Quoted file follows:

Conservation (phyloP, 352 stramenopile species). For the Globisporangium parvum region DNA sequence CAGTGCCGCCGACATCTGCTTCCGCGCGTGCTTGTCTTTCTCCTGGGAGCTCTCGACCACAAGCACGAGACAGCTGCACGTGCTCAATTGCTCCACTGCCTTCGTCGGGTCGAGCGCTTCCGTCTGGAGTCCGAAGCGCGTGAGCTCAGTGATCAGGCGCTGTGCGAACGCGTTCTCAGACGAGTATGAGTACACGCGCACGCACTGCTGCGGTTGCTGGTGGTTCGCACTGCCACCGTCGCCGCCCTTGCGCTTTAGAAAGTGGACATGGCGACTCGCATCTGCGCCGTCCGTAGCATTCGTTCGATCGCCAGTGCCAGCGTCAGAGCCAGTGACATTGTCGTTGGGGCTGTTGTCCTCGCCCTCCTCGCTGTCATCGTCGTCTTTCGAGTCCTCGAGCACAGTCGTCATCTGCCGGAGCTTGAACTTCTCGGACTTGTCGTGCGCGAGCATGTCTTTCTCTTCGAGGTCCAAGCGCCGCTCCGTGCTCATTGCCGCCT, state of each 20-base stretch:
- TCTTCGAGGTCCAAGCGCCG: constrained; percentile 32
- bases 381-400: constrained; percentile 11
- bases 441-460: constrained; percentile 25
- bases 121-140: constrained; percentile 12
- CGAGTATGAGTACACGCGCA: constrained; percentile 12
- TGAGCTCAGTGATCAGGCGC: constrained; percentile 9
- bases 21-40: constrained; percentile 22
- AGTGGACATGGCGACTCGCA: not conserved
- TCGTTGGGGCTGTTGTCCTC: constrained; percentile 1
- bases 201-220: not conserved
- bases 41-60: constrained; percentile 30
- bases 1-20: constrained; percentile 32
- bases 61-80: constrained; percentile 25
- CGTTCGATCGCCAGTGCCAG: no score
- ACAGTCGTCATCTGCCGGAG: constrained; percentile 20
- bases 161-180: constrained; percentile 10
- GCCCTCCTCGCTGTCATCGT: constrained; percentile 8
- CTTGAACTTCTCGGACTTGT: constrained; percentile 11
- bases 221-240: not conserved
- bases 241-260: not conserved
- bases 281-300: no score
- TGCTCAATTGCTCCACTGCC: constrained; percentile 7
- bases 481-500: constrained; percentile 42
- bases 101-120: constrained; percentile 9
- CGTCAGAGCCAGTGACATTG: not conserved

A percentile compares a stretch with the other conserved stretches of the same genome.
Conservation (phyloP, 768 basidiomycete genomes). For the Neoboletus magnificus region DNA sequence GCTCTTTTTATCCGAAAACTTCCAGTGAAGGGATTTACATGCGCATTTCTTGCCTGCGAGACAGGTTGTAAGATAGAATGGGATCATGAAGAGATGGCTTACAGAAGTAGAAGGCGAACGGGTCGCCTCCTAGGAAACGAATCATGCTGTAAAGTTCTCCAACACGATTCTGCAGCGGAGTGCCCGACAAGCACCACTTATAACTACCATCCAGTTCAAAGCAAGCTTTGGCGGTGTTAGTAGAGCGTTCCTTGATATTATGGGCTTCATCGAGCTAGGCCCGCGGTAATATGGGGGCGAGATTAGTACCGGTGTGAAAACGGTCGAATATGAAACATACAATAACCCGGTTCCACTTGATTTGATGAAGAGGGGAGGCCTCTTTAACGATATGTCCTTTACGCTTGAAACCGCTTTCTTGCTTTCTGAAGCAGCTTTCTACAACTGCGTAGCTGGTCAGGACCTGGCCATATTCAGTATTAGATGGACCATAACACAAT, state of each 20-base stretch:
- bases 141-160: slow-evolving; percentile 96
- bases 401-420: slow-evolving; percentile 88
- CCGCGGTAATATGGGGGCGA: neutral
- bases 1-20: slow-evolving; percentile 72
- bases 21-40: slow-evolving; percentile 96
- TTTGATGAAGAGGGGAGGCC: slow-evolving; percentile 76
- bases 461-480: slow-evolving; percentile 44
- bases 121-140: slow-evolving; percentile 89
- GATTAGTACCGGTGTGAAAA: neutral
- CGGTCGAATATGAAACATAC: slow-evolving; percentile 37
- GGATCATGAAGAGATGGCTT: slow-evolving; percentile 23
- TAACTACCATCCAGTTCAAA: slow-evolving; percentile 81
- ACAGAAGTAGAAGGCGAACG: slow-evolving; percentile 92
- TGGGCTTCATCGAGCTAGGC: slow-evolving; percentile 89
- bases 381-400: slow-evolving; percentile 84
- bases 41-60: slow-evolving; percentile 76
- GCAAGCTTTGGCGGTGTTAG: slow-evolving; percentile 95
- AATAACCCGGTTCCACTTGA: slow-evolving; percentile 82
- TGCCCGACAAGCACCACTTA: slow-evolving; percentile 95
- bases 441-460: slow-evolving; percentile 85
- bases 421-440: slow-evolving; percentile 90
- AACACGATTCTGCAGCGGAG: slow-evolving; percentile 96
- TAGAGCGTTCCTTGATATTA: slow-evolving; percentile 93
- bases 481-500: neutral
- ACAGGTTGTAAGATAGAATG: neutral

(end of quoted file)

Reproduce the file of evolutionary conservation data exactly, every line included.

Conservation (phyloP, 352 stramenopile species). For the Globisporangium parvum region DNA sequence CAGTGCCGCCGACATCTGCTTCCGCGCGTGCTTGTCTTTCTCCTGGGAGCTCTCGACCACAAGCACGAGACAGCTGCACGTGCTCAATTGCTCCACTGCCTTCGTCGGGTCGAGCGCTTCCGTCTGGAGTCCGAAGCGCGTGAGCTCAGTGATCAGGCGCTGTGCGAACGCGTTCTCAGACGAGTATGAGTACACGCGCACGCACTGCTGCGGTTGCTGGTGGTTCGCACTGCCACCGTCGCCGCCCTTGCGCTTTAGAAAGTGGACATGGCGACTCGCATCTGCGCCGTCCGTAGCATTCGTTCGATCGCCAGTGCCAGCGTCAGAGCCAGTGACATTGTCGTTGGGGCTGTTGTCCTCGCCCTCCTCGCTGTCATCGTCGTCTTTCGAGTCCTCGAGCACAGTCGTCATCTGCCGGAGCTTGAACTTCTCGGACTTGTCGTGCGCGAGCATGTCTTTCTCTTCGAGGTCCAAGCGCCGCTCCGTGCTCATTGCCGCCT, state of each 20-base stretch:
- TCTTCGAGGTCCAAGCGCCG: constrained; percentile 32
- bases 381-400: constrained; percentile 11
- bases 441-460: constrained; percentile 25
- bases 121-140: constrained; percentile 12
- CGAGTATGAGTACACGCGCA: constrained; percentile 12
- TGAGCTCAGTGATCAGGCGC: constrained; percentile 9
- bases 21-40: constrained; percentile 22
- AGTGGACATGGCGACTCGCA: not conserved
- TCGTTGGGGCTGTTGTCCTC: constrained; percentile 1
- bases 201-220: not conserved
- bases 41-60: constrained; percentile 30
- bases 1-20: constrained; percentile 32
- bases 61-80: constrained; percentile 25
- CGTTCGATCGCCAGTGCCAG: no score
- ACAGTCGTCATCTGCCGGAG: constrained; percentile 20
- bases 161-180: constrained; percentile 10
- GCCCTCCTCGCTGTCATCGT: constrained; percentile 8
- CTTGAACTTCTCGGACTTGT: constrained; percentile 11
- bases 221-240: not conserved
- bases 241-260: not conserved
- bases 281-300: no score
- TGCTCAATTGCTCCACTGCC: constrained; percentile 7
- bases 481-500: constrained; percentile 42
- bases 101-120: constrained; percentile 9
- CGTCAGAGCCAGTGACATTG: not conserved

A percentile compares a stretch with the other conserved stretches of the same genome.
Conservation (phyloP, 768 basidiomycete genomes). For the Neoboletus magnificus region DNA sequence GCTCTTTTTATCCGAAAACTTCCAGTGAAGGGATTTACATGCGCATTTCTTGCCTGCGAGACAGGTTGTAAGATAGAATGGGATCATGAAGAGATGGCTTACAGAAGTAGAAGGCGAACGGGTCGCCTCCTAGGAAACGAATCATGCTGTAAAGTTCTCCAACACGATTCTGCAGCGGAGTGCCCGACAAGCACCACTTATAACTACCATCCAGTTCAAAGCAAGCTTTGGCGGTGTTAGTAGAGCGTTCCTTGATATTATGGGCTTCATCGAGCTAGGCCCGCGGTAATATGGGGGCGAGATTAGTACCGGTGTGAAAACGGTCGAATATGAAACATACAATAACCCGGTTCCACTTGATTTGATGAAGAGGGGAGGCCTCTTTAACGATATGTCCTTTACGCTTGAAACCGCTTTCTTGCTTTCTGAAGCAGCTTTCTACAACTGCGTAGCTGGTCAGGACCTGGCCATATTCAGTATTAGATGGACCATAACACAAT, state of each 20-base stretch:
- bases 141-160: slow-evolving; percentile 96
- bases 401-420: slow-evolving; percentile 88
- CCGCGGTAATATGGGGGCGA: neutral
- bases 1-20: slow-evolving; percentile 72
- bases 21-40: slow-evolving; percentile 96
- TTTGATGAAGAGGGGAGGCC: slow-evolving; percentile 76
- bases 461-480: slow-evolving; percentile 44
- bases 121-140: slow-evolving; percentile 89
- GATTAGTACCGGTGTGAAAA: neutral
- CGGTCGAATATGAAACATAC: slow-evolving; percentile 37
- GGATCATGAAGAGATGGCTT: slow-evolving; percentile 23
- TAACTACCATCCAGTTCAAA: slow-evolving; percentile 81
- ACAGAAGTAGAAGGCGAACG: slow-evolving; percentile 92
- TGGGCTTCATCGAGCTAGGC: slow-evolving; percentile 89
- bases 381-400: slow-evolving; percentile 84
- bases 41-60: slow-evolving; percentile 76
- GCAAGCTTTGGCGGTGTTAG: slow-evolving; percentile 95
- AATAACCCGGTTCCACTTGA: slow-evolving; percentile 82
- TGCCCGACAAGCACCACTTA: slow-evolving; percentile 95
- bases 441-460: slow-evolving; percentile 85
- bases 421-440: slow-evolving; percentile 90
- AACACGATTCTGCAGCGGAG: slow-evolving; percentile 96
- TAGAGCGTTCCTTGATATTA: slow-evolving; percentile 93
- bases 481-500: neutral
- ACAGGTTGTAAGATAGAATG: neutral